Philippines government suspends Chinese contractor’s Manila Bay land reclamation work

Manila Bay waterfront at sunset Manila Bay waterfront at sunset (Image: MilletStudio via AdobeStock -

The government of the Philippines has placed 22 land reclamation projects in Manila Bay under review, leading to their temporary suspension.

The move came after the US embassy in the country said it was concerned about the involvement of Chinese contractor China Communications (CCCC) and the environmental impact of the projects.

The US has previously criticised CCCC for its work in creating artificial islands in disputed parts of the South China Sea.

In a press briefing in Malacanang, the Philippines’ Department of Environment and Natural Resources (DENR) secretary Maria Antonio Yulo-Loyzaga said officials were looking into the compliances under which the Environmental Compliance Certificates and area clearances were issued for the projects.

Loyzaga said, “The declaration is really that all of these projects are suspended at this point. So, all are under review. We have to take our time, really beginning with those that are ongoing, because they are in fact, already impacting the areas. And then, we will graduate to those that are in fact, still not yet begun.”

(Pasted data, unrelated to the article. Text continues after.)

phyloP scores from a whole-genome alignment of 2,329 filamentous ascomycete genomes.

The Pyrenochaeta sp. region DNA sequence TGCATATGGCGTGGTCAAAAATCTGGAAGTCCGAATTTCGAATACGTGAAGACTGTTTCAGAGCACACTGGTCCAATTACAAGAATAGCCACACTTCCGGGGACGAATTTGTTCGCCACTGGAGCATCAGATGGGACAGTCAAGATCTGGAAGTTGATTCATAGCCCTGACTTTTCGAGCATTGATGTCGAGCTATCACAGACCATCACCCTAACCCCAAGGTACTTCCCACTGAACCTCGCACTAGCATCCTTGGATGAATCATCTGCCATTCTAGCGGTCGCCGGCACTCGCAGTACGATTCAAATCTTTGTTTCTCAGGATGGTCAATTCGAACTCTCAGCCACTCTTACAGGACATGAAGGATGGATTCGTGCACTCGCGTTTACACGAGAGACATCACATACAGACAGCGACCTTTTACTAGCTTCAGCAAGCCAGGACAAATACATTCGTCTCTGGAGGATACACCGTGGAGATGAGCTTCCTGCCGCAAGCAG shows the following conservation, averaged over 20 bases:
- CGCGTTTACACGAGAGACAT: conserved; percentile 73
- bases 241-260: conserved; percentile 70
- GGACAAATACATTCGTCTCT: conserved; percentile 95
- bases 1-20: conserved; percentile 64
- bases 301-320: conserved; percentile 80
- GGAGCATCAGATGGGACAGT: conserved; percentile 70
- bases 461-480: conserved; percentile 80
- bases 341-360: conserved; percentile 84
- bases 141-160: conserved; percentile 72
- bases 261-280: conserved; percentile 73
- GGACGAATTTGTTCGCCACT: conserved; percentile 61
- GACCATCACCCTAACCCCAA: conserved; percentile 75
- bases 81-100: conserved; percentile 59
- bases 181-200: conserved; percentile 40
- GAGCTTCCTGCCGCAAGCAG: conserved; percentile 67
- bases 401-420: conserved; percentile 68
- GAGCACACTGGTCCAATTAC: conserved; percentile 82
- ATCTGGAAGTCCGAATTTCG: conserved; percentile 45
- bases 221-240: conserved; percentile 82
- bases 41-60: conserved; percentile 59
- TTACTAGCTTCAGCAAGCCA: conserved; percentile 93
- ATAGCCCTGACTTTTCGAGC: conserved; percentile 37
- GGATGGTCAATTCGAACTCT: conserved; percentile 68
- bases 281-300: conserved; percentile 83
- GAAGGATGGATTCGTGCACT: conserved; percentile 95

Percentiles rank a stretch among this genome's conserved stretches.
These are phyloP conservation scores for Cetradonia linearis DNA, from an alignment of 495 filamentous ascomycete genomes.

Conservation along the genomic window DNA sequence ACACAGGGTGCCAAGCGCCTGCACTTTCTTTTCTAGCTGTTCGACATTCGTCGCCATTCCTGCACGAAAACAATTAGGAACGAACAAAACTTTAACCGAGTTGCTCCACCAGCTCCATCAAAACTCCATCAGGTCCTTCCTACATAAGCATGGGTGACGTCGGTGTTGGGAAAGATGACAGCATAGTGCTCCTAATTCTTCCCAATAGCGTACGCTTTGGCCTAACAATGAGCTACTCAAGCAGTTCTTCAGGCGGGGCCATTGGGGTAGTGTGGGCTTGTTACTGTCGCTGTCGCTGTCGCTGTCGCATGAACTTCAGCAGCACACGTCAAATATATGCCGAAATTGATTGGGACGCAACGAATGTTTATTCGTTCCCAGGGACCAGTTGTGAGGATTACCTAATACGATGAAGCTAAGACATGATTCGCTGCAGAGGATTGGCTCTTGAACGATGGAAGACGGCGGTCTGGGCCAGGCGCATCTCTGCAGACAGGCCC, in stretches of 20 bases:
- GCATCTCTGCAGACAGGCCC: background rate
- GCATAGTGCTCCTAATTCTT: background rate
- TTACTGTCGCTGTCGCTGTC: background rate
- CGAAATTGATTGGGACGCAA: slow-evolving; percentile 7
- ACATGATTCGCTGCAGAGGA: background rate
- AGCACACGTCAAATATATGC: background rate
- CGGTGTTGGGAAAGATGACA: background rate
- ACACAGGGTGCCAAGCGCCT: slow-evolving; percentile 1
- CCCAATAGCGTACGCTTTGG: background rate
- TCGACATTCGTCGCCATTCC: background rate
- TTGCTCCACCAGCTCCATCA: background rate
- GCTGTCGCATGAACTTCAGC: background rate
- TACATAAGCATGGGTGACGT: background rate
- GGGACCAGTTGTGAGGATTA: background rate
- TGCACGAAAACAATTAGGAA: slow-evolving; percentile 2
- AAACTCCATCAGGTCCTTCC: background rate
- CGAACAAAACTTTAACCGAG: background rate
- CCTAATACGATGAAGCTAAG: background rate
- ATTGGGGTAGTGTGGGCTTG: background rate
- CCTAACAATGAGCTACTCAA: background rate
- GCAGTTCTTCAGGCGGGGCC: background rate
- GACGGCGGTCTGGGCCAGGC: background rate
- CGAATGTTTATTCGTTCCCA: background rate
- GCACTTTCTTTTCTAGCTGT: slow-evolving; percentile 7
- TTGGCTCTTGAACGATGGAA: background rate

“When the ECCs and the area clearances were issued, there were conditions attached to those ECCs and area clearances. So we’re looking now at the actual compliance to those conditions, and that is the difficult part of the work and it involves multiple agencies giving their no objection or objection to the different projects,” she added.

On Monday, President Ferdinand R. Marcos Jr. went to Pampanga and Bulacan to personally see the flooding situation in these provinces.

He then announced that he ordered the suspension of all reclamation projects in Manila Bay except for one pending review.

Loyzaga said that as soon as a review of all the projects has been made, companies undertaking the projects will be given a period within which they may be able to correct whatever violations that will be cited.

She added that they will also be guided as to what can be done or not during that period, “and if they do not comply, it’s possible for, of course, the ECCs to be suspended.”

Loyzaga said that all Manila Bay reclamation projects were approved under the previous administration.

Explaining the decision, Loyzaga cited the possible long-term effects of reclamation work.

Those included damage to ecosystems which could affect the drainage of flood waters in an area where some heavily populated cities around the bay sit at zero elevation.


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